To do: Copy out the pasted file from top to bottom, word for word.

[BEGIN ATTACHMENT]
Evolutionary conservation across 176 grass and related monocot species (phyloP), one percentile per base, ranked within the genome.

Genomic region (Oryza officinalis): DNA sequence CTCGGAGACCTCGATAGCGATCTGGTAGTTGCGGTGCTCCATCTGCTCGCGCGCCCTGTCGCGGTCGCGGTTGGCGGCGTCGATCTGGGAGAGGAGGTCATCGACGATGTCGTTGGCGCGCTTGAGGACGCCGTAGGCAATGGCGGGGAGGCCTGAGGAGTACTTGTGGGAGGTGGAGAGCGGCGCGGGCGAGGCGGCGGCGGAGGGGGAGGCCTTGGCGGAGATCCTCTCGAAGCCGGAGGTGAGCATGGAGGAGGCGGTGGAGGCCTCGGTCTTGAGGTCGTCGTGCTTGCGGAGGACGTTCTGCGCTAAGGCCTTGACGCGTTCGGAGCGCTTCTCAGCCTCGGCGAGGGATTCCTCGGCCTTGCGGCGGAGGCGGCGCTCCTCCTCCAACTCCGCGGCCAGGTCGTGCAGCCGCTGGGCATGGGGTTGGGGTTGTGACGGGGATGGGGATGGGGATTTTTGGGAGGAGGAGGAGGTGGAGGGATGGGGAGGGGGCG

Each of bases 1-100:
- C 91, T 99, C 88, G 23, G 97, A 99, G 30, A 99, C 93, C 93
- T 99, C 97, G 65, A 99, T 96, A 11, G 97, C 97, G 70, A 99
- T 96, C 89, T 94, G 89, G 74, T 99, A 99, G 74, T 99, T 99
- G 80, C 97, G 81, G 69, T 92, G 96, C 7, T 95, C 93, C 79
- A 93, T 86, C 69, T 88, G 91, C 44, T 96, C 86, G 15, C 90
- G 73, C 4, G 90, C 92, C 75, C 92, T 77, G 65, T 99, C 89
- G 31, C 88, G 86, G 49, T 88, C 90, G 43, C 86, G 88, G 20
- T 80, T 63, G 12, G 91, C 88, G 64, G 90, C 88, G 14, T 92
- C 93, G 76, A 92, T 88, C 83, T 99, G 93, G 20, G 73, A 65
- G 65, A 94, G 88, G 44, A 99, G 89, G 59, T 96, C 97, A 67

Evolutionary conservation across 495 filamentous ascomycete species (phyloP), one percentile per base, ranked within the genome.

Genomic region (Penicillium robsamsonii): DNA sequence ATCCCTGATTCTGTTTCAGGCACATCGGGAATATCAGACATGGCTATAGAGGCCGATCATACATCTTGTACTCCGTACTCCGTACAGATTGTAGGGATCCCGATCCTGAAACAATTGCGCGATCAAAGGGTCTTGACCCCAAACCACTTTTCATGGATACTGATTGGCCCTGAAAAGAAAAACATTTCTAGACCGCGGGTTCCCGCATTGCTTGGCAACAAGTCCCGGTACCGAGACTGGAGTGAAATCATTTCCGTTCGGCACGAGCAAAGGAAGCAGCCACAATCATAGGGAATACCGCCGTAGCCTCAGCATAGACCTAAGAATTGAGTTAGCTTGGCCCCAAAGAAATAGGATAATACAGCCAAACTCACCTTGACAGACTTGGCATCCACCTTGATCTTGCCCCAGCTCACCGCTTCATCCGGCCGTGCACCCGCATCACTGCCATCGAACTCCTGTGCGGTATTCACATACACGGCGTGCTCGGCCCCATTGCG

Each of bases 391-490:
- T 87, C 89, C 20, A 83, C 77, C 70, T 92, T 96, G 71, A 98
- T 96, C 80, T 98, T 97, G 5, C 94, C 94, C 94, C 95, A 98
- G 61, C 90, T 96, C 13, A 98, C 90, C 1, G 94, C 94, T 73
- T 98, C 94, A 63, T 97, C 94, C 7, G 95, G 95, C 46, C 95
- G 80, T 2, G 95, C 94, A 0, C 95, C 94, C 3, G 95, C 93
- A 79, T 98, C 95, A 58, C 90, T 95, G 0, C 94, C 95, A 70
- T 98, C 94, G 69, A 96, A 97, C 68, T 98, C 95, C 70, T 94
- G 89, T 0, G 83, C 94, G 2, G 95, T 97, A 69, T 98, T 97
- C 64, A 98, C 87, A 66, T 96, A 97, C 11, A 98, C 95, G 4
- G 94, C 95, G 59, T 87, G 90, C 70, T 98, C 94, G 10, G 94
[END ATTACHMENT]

Evolutionary conservation across 176 grass and related monocot species (phyloP), one percentile per base, ranked within the genome.

Genomic region (Oryza officinalis): DNA sequence CTCGGAGACCTCGATAGCGATCTGGTAGTTGCGGTGCTCCATCTGCTCGCGCGCCCTGTCGCGGTCGCGGTTGGCGGCGTCGATCTGGGAGAGGAGGTCATCGACGATGTCGTTGGCGCGCTTGAGGACGCCGTAGGCAATGGCGGGGAGGCCTGAGGAGTACTTGTGGGAGGTGGAGAGCGGCGCGGGCGAGGCGGCGGCGGAGGGGGAGGCCTTGGCGGAGATCCTCTCGAAGCCGGAGGTGAGCATGGAGGAGGCGGTGGAGGCCTCGGTCTTGAGGTCGTCGTGCTTGCGGAGGACGTTCTGCGCTAAGGCCTTGACGCGTTCGGAGCGCTTCTCAGCCTCGGCGAGGGATTCCTCGGCCTTGCGGCGGAGGCGGCGCTCCTCCTCCAACTCCGCGGCCAGGTCGTGCAGCCGCTGGGCATGGGGTTGGGGTTGTGACGGGGATGGGGATGGGGATTTTTGGGAGGAGGAGGAGGTGGAGGGATGGGGAGGGGGCG

Each of bases 1-100:
- C 91, T 99, C 88, G 23, G 97, A 99, G 30, A 99, C 93, C 93
- T 99, C 97, G 65, A 99, T 96, A 11, G 97, C 97, G 70, A 99
- T 96, C 89, T 94, G 89, G 74, T 99, A 99, G 74, T 99, T 99
- G 80, C 97, G 81, G 69, T 92, G 96, C 7, T 95, C 93, C 79
- A 93, T 86, C 69, T 88, G 91, C 44, T 96, C 86, G 15, C 90
- G 73, C 4, G 90, C 92, C 75, C 92, T 77, G 65, T 99, C 89
- G 31, C 88, G 86, G 49, T 88, C 90, G 43, C 86, G 88, G 20
- T 80, T 63, G 12, G 91, C 88, G 64, G 90, C 88, G 14, T 92
- C 93, G 76, A 92, T 88, C 83, T 99, G 93, G 20, G 73, A 65
- G 65, A 94, G 88, G 44, A 99, G 89, G 59, T 96, C 97, A 67

Evolutionary conservation across 495 filamentous ascomycete species (phyloP), one percentile per base, ranked within the genome.

Genomic region (Penicillium robsamsonii): DNA sequence ATCCCTGATTCTGTTTCAGGCACATCGGGAATATCAGACATGGCTATAGAGGCCGATCATACATCTTGTACTCCGTACTCCGTACAGATTGTAGGGATCCCGATCCTGAAACAATTGCGCGATCAAAGGGTCTTGACCCCAAACCACTTTTCATGGATACTGATTGGCCCTGAAAAGAAAAACATTTCTAGACCGCGGGTTCCCGCATTGCTTGGCAACAAGTCCCGGTACCGAGACTGGAGTGAAATCATTTCCGTTCGGCACGAGCAAAGGAAGCAGCCACAATCATAGGGAATACCGCCGTAGCCTCAGCATAGACCTAAGAATTGAGTTAGCTTGGCCCCAAAGAAATAGGATAATACAGCCAAACTCACCTTGACAGACTTGGCATCCACCTTGATCTTGCCCCAGCTCACCGCTTCATCCGGCCGTGCACCCGCATCACTGCCATCGAACTCCTGTGCGGTATTCACATACACGGCGTGCTCGGCCCCATTGCG

Each of bases 391-490:
- T 87, C 89, C 20, A 83, C 77, C 70, T 92, T 96, G 71, A 98
- T 96, C 80, T 98, T 97, G 5, C 94, C 94, C 94, C 95, A 98
- G 61, C 90, T 96, C 13, A 98, C 90, C 1, G 94, C 94, T 73
- T 98, C 94, A 63, T 97, C 94, C 7, G 95, G 95, C 46, C 95
- G 80, T 2, G 95, C 94, A 0, C 95, C 94, C 3, G 95, C 93
- A 79, T 98, C 95, A 58, C 90, T 95, G 0, C 94, C 95, A 70
- T 98, C 94, G 69, A 96, A 97, C 68, T 98, C 95, C 70, T 94
- G 89, T 0, G 83, C 94, G 2, G 95, T 97, A 69, T 98, T 97
- C 64, A 98, C 87, A 66, T 96, A 97, C 11, A 98, C 95, G 4
- G 94, C 95, G 59, T 87, G 90, C 70, T 98, C 94, G 10, G 94